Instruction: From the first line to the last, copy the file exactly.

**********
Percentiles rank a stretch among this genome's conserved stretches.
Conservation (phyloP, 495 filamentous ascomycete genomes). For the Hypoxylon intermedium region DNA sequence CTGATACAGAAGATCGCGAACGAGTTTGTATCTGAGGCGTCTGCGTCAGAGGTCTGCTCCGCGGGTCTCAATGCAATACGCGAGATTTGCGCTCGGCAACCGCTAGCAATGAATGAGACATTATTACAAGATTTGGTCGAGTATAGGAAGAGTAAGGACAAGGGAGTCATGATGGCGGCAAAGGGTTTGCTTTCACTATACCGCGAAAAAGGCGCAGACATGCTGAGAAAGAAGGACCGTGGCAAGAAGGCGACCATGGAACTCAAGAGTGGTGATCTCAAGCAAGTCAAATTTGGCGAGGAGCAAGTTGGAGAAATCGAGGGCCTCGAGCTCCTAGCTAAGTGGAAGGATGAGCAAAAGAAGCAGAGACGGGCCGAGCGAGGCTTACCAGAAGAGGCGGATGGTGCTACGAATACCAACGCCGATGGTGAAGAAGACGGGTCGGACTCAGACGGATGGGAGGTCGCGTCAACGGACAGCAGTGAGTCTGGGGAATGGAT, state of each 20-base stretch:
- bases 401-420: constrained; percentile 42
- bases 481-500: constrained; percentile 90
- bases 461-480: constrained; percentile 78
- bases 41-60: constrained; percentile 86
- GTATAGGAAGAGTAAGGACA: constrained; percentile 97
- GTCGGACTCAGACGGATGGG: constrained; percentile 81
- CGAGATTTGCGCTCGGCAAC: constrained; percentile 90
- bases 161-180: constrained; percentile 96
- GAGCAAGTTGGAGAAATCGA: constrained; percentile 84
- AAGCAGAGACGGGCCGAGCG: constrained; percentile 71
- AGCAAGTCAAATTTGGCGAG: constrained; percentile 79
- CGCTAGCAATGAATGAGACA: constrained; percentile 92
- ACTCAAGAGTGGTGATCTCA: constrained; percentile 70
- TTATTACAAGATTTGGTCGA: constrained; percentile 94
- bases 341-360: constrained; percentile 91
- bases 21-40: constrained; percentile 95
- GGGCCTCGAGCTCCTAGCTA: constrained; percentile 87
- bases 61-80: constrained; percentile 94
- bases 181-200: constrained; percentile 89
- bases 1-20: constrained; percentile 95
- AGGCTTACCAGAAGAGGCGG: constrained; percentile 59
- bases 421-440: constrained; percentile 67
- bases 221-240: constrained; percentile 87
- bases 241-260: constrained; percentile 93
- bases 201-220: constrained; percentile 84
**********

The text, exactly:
Percentiles rank a stretch among this genome's conserved stretches.
Conservation (phyloP, 495 filamentous ascomycete genomes). For the Hypoxylon intermedium region DNA sequence CTGATACAGAAGATCGCGAACGAGTTTGTATCTGAGGCGTCTGCGTCAGAGGTCTGCTCCGCGGGTCTCAATGCAATACGCGAGATTTGCGCTCGGCAACCGCTAGCAATGAATGAGACATTATTACAAGATTTGGTCGAGTATAGGAAGAGTAAGGACAAGGGAGTCATGATGGCGGCAAAGGGTTTGCTTTCACTATACCGCGAAAAAGGCGCAGACATGCTGAGAAAGAAGGACCGTGGCAAGAAGGCGACCATGGAACTCAAGAGTGGTGATCTCAAGCAAGTCAAATTTGGCGAGGAGCAAGTTGGAGAAATCGAGGGCCTCGAGCTCCTAGCTAAGTGGAAGGATGAGCAAAAGAAGCAGAGACGGGCCGAGCGAGGCTTACCAGAAGAGGCGGATGGTGCTACGAATACCAACGCCGATGGTGAAGAAGACGGGTCGGACTCAGACGGATGGGAGGTCGCGTCAACGGACAGCAGTGAGTCTGGGGAATGGAT, state of each 20-base stretch:
- bases 401-420: constrained; percentile 42
- bases 481-500: constrained; percentile 90
- bases 461-480: constrained; percentile 78
- bases 41-60: constrained; percentile 86
- GTATAGGAAGAGTAAGGACA: constrained; percentile 97
- GTCGGACTCAGACGGATGGG: constrained; percentile 81
- CGAGATTTGCGCTCGGCAAC: constrained; percentile 90
- bases 161-180: constrained; percentile 96
- GAGCAAGTTGGAGAAATCGA: constrained; percentile 84
- AAGCAGAGACGGGCCGAGCG: constrained; percentile 71
- AGCAAGTCAAATTTGGCGAG: constrained; percentile 79
- CGCTAGCAATGAATGAGACA: constrained; percentile 92
- ACTCAAGAGTGGTGATCTCA: constrained; percentile 70
- TTATTACAAGATTTGGTCGA: constrained; percentile 94
- bases 341-360: constrained; percentile 91
- bases 21-40: constrained; percentile 95
- GGGCCTCGAGCTCCTAGCTA: constrained; percentile 87
- bases 61-80: constrained; percentile 94
- bases 181-200: constrained; percentile 89
- bases 1-20: constrained; percentile 95
- AGGCTTACCAGAAGAGGCGG: constrained; percentile 59
- bases 421-440: constrained; percentile 67
- bases 221-240: constrained; percentile 87
- bases 241-260: constrained; percentile 93
- bases 201-220: constrained; percentile 84